What connections has Mandiant identified between the Chinese government and APT1?
Mandiant proposes that APT1 is, in fact, a branch of the Chinese military: People's Liberation Army (PLA's) Unit 61398. APT1 and Unit 61398 are similar in their mission, capabilities, and resources, according to Mandiant. What's more, Unit 61398 "is also located in precisely the same area from which APT1 activity appears to originate." Specifically, Mandiant said it has traced APT1's activity to four large networks in Shanghai, two of which serve the Pudong New Area where Unit 61398 is based.
Additionally, Mandiant found that China Telecom provides special fiber optic communications infrastructure for Unit 61398.
Finally, Mandiant points out that "in a State that rigorously monitors Internet use, it is highly unlikely that the Chinese Government is unaware of an attack group that operates from the Pudong New Area of Shanghai. The detection and awareness of APT1 is made even more probable by the sheer scale and sustainment of attacks that we have observed. Therefore the most probable conclusion is that APT1 is able to wage such a long-running and extensive cyber espionage campaign because it is acting with the full knowledge and cooperation of the government."
Who has APT1 targeted?
The group targets organizations in predominantly English-speaking countries: Of the 141 APT1 victims Mandiant has identified, 87 percent are headquartered in countries where English is the native language. This includes 115 victims in the United States and seven in Canada and the United Kingdom.
In terms of industries, Mandian reports that the highest percentage of attacks targeted IT companies, followed by aerospace companies. However, the total list contains 20 industries, ranging from energy and transportation to chemicals and financial services.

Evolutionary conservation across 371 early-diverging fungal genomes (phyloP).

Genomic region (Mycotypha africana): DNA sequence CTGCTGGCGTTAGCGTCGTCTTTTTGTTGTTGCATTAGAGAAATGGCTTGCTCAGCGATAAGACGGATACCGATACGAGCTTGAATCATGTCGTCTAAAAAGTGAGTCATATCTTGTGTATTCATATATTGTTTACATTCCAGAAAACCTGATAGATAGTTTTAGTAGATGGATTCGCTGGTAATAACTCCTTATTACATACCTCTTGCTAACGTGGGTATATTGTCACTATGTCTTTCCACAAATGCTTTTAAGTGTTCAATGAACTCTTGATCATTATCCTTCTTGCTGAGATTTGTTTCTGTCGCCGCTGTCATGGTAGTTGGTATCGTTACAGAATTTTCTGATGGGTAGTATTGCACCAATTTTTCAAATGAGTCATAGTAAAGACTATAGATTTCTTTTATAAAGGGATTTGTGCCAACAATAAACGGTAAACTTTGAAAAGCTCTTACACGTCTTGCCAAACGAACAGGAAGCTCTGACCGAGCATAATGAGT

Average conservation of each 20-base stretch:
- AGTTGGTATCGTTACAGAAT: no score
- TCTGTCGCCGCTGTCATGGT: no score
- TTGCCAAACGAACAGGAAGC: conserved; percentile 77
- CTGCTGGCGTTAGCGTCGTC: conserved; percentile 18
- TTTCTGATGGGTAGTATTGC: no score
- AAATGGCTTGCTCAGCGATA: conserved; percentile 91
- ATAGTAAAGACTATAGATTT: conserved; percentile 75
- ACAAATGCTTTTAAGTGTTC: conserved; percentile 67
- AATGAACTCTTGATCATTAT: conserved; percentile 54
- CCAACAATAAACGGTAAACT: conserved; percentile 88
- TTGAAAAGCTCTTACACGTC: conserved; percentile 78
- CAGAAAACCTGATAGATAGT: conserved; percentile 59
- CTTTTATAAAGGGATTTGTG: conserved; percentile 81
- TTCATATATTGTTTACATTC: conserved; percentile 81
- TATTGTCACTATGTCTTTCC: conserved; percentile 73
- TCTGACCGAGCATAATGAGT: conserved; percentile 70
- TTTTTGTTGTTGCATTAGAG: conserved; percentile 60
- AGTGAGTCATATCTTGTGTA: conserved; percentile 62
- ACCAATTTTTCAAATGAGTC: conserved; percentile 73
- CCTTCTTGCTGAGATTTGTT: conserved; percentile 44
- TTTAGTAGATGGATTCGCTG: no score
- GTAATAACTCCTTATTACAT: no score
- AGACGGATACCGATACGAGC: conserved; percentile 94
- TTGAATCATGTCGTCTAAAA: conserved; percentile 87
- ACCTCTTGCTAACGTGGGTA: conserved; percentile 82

What sort of data does APT1 steal?
The group steals a broad range of intellectual property, including technology blueprints, proprietary manufacturing processes, test results, business plans, pricing documents, partnership agreements, and emails and contact lists from victim organizations' leadership, according to Mandiant.
Mandiant estimated that APT1 steals as much as 6.5 terabytes of compressed data from a single organization over a 10-month time period and estimates the group has likely stolen hundreds of terabytes from its victims.
How is that stolen data used?
Mandiant concedes that it does not have any direct evidence as to who receives data stolen by APT1 or how all that data is processed. However, the company believes that this stolen information can be used to "obvious advantage by the PRC and Chinese state-owned enterprises."
As an example, Mandiant points to a data heist in 2008, targeting a company in the wholesale industry. "Over the following 2.5 years, APT1 stole an unknown number of files from the victim and repeatedly accessed the email accounts of several executives, including the CEO and General Counsel. During this same time period, major news organizations reported that China had successfully negotiated a double-digit decrease in price per unit with the victim organization for one of its major commodities.
"This may be coincidental; however, it would be surprising if APT1 could continue perpetrating such a broad mandate of cyber espionage and data theft if the results of the group's efforts were not finding their way into the hands of entities able to capitalize on them," according to Mandiant.